Equality constraints and Coercible constraint
=============================================
.. _equality-constraints:
Equality constraints
--------------------
A type context can include equality constraints of the form ``t1 ~ t2``,
which denote that the types ``t1`` and ``t2`` need to be the same. In
the presence of type families, whether two types are equal cannot
generally be decided locally. Hence, the contexts of function signatures
may include equality constraints, as in the following example: ::
sumCollects :: (Collects c1, Collects c2, Elem c1 ~ Elem c2) => c1 -> c2 -> c2
where we require that the element type of ``c1`` and ``c2`` are the
same. In general, the types ``t1`` and ``t2`` of an equality constraint
may be arbitrary monotypes; i.e., they may not contain any quantifiers,
independent of whether higher-rank types are otherwise enabled.
Equality constraints can also appear in class and instance contexts. The
former enable a simple translation of programs using functional
dependencies into programs using family synonyms instead. The general
idea is to rewrite a class declaration of the form ::
class C a b | a -> b
to ::
class (F a ~ b) => C a b where
type F a
That is, we represent every functional dependency (FD) ``a1 .. an -> b``
by an FD type family ``F a1 .. an`` and a superclass context equality
``F a1 .. an ~ b``, essentially giving a name to the functional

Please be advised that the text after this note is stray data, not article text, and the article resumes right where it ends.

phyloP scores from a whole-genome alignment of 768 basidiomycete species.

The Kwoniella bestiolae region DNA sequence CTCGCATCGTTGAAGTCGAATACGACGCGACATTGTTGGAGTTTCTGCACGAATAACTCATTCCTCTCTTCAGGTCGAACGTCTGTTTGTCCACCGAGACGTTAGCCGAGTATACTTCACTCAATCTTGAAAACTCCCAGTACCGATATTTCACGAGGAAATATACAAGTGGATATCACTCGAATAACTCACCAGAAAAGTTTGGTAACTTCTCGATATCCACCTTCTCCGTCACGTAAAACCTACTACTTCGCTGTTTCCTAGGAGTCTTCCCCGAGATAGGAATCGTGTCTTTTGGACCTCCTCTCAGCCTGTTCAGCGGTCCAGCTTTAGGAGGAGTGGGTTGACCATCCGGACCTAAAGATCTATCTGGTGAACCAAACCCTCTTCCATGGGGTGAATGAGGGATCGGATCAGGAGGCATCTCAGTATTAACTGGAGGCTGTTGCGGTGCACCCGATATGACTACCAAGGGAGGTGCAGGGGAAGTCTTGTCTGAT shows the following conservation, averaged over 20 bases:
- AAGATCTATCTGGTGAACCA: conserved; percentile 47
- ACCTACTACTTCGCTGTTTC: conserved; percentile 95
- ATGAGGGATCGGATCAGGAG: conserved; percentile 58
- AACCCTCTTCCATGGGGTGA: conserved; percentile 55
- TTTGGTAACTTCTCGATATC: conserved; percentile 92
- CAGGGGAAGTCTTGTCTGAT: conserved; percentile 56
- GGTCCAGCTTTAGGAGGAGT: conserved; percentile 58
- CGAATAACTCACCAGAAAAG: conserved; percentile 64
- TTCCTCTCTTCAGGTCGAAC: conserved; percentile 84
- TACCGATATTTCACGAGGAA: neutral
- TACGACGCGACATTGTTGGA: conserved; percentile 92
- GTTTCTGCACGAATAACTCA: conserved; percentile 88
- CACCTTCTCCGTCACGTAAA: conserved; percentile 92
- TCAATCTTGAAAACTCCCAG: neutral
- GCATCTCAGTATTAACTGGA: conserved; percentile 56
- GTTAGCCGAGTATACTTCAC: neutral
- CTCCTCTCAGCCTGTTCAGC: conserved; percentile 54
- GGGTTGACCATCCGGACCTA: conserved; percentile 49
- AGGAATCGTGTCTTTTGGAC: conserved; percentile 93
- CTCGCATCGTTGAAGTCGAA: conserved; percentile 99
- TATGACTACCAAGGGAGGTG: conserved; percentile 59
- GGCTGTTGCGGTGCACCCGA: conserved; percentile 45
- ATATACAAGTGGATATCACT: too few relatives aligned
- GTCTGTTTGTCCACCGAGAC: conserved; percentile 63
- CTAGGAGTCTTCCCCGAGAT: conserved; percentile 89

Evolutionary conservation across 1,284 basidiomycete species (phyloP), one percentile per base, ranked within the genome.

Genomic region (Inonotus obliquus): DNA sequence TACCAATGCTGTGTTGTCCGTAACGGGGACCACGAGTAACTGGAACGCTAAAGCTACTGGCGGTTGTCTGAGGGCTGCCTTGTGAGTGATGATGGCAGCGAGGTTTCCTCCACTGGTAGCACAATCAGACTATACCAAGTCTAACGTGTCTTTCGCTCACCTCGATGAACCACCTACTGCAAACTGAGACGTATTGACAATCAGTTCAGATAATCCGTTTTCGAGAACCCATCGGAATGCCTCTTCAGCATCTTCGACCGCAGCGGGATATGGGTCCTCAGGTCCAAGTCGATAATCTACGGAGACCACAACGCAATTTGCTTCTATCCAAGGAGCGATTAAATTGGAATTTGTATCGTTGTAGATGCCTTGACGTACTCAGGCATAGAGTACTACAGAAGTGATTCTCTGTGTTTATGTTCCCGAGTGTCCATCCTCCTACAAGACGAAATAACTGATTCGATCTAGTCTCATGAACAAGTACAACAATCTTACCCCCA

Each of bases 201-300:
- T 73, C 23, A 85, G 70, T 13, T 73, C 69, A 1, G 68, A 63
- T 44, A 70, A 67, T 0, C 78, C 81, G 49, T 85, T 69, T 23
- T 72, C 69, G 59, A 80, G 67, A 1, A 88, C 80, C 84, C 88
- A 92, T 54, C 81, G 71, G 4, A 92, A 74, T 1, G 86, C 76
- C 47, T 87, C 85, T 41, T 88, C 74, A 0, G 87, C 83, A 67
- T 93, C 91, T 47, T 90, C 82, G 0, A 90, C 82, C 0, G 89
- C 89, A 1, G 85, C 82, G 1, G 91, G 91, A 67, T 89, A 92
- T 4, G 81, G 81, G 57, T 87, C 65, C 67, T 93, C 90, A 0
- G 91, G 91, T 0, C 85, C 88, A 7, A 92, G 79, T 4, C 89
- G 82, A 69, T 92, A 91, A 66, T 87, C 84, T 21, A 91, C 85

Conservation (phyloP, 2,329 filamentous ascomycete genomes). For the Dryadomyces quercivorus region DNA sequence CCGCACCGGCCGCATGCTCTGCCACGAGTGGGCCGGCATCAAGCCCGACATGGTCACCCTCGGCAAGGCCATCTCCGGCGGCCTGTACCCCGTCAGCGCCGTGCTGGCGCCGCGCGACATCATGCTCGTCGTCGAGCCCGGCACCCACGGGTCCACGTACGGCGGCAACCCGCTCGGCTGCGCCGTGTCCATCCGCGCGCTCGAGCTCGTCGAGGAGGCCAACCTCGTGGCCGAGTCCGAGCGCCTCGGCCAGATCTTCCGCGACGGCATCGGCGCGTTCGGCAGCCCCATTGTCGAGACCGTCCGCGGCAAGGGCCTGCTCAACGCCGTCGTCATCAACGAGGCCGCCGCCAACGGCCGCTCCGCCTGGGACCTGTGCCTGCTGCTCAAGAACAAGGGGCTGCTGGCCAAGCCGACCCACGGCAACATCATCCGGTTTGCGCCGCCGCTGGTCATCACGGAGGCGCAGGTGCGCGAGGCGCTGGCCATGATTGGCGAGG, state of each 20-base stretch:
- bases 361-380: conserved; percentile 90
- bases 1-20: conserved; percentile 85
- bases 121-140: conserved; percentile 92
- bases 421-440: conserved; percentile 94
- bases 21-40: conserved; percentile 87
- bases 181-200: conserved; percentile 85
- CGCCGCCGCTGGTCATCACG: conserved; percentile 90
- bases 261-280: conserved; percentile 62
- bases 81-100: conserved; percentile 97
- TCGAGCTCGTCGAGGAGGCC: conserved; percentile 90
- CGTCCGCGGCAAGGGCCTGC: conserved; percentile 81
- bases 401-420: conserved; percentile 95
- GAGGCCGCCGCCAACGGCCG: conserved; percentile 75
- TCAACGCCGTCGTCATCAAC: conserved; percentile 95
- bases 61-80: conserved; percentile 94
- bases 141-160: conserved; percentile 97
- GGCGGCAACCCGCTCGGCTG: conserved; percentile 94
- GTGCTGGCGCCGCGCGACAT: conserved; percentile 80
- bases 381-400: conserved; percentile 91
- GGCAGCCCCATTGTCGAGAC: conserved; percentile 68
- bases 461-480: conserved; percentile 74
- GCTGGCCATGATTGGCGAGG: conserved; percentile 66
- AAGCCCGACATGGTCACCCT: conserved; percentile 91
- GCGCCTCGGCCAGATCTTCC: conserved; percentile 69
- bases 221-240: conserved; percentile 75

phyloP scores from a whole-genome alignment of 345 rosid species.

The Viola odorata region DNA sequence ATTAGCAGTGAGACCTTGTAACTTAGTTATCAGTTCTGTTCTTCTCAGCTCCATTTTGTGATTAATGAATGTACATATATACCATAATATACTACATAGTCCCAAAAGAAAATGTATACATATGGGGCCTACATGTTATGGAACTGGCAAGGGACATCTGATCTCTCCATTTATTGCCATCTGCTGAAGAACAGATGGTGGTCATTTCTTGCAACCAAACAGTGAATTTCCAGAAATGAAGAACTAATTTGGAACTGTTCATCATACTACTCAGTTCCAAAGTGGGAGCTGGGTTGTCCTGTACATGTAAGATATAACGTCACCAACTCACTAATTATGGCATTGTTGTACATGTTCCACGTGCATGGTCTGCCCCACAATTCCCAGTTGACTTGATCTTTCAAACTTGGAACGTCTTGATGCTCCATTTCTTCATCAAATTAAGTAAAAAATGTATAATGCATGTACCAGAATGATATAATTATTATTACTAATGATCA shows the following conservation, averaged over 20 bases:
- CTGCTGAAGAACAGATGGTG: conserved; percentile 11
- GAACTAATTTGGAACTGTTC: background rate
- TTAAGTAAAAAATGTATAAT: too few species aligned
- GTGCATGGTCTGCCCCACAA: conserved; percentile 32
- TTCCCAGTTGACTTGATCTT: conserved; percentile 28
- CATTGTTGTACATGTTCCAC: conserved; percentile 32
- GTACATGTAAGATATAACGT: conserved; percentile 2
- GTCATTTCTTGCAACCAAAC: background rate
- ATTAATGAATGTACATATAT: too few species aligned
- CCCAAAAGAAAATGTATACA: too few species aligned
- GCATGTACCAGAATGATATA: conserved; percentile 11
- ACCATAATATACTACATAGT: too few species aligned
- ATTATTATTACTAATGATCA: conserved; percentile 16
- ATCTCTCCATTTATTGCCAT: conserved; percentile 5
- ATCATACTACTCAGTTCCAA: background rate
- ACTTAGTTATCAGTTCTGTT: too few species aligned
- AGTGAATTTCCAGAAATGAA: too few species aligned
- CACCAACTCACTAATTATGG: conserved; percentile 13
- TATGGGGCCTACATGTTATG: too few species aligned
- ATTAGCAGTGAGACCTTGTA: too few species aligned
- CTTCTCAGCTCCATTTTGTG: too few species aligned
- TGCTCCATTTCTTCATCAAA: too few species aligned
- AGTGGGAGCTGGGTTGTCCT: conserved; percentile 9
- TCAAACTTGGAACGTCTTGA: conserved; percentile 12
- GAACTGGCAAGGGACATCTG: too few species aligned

dependency. In class instances, we define the type instances of FD
families in accordance with the class head. Method signatures are not
affected by that process.
.. index::
pair: Type equality constraints; kind heterogeneous
Heterogeneous equality
----------------------
GHC also supports *kind-heterogeneous* equality, which relates two types of
potentially different kinds. Heterogeneous equality is spelled ``~~``. Here
are the kinds of ``~`` and ``~~`` to better understand their difference: ::
(~) :: forall k. k -> k -> Constraint
(~~) :: forall k1 k2. k1 -> k2 -> Constraint
Users will most likely want ``~``, but ``~~`` is available if GHC cannot know,
a priori, that the two types of interest have the same kind. Evidence that
``(a :: k1) ~~ (b :: k2)`` tells GHC both that ``k1`` and ``k2`` are the same
and that ``a`` and ``b`` are the same.
Because ``~`` is the more common equality relation, GHC prints out ``~~`` like
``~`` unless :ghc-flag:`-fprint-equality-relations` is set.
Unlifted heterogeneous equality
-------------------------------
Internal to GHC is yet a third equality relation ``(~#)``. It is heterogeneous
(like ``~~``) and is used only internally. It may appear in error messages
and other output only when :ghc-flag:`-fprint-equality-relations` is enabled.
.. _coercible:
The ``Coercible`` constraint
----------------------------
The constraint ``Coercible t1 t2`` is similar to ``t1 ~ t2``, but
denotes representational equality between ``t1`` and ``t2`` in the sense
of Roles (:ref:`roles`). It is exported by :base-ref:`Data.Coerce.`, which also
contains the documentation. More details and discussion can be found in the
paper
`"Safe Coercions" `__.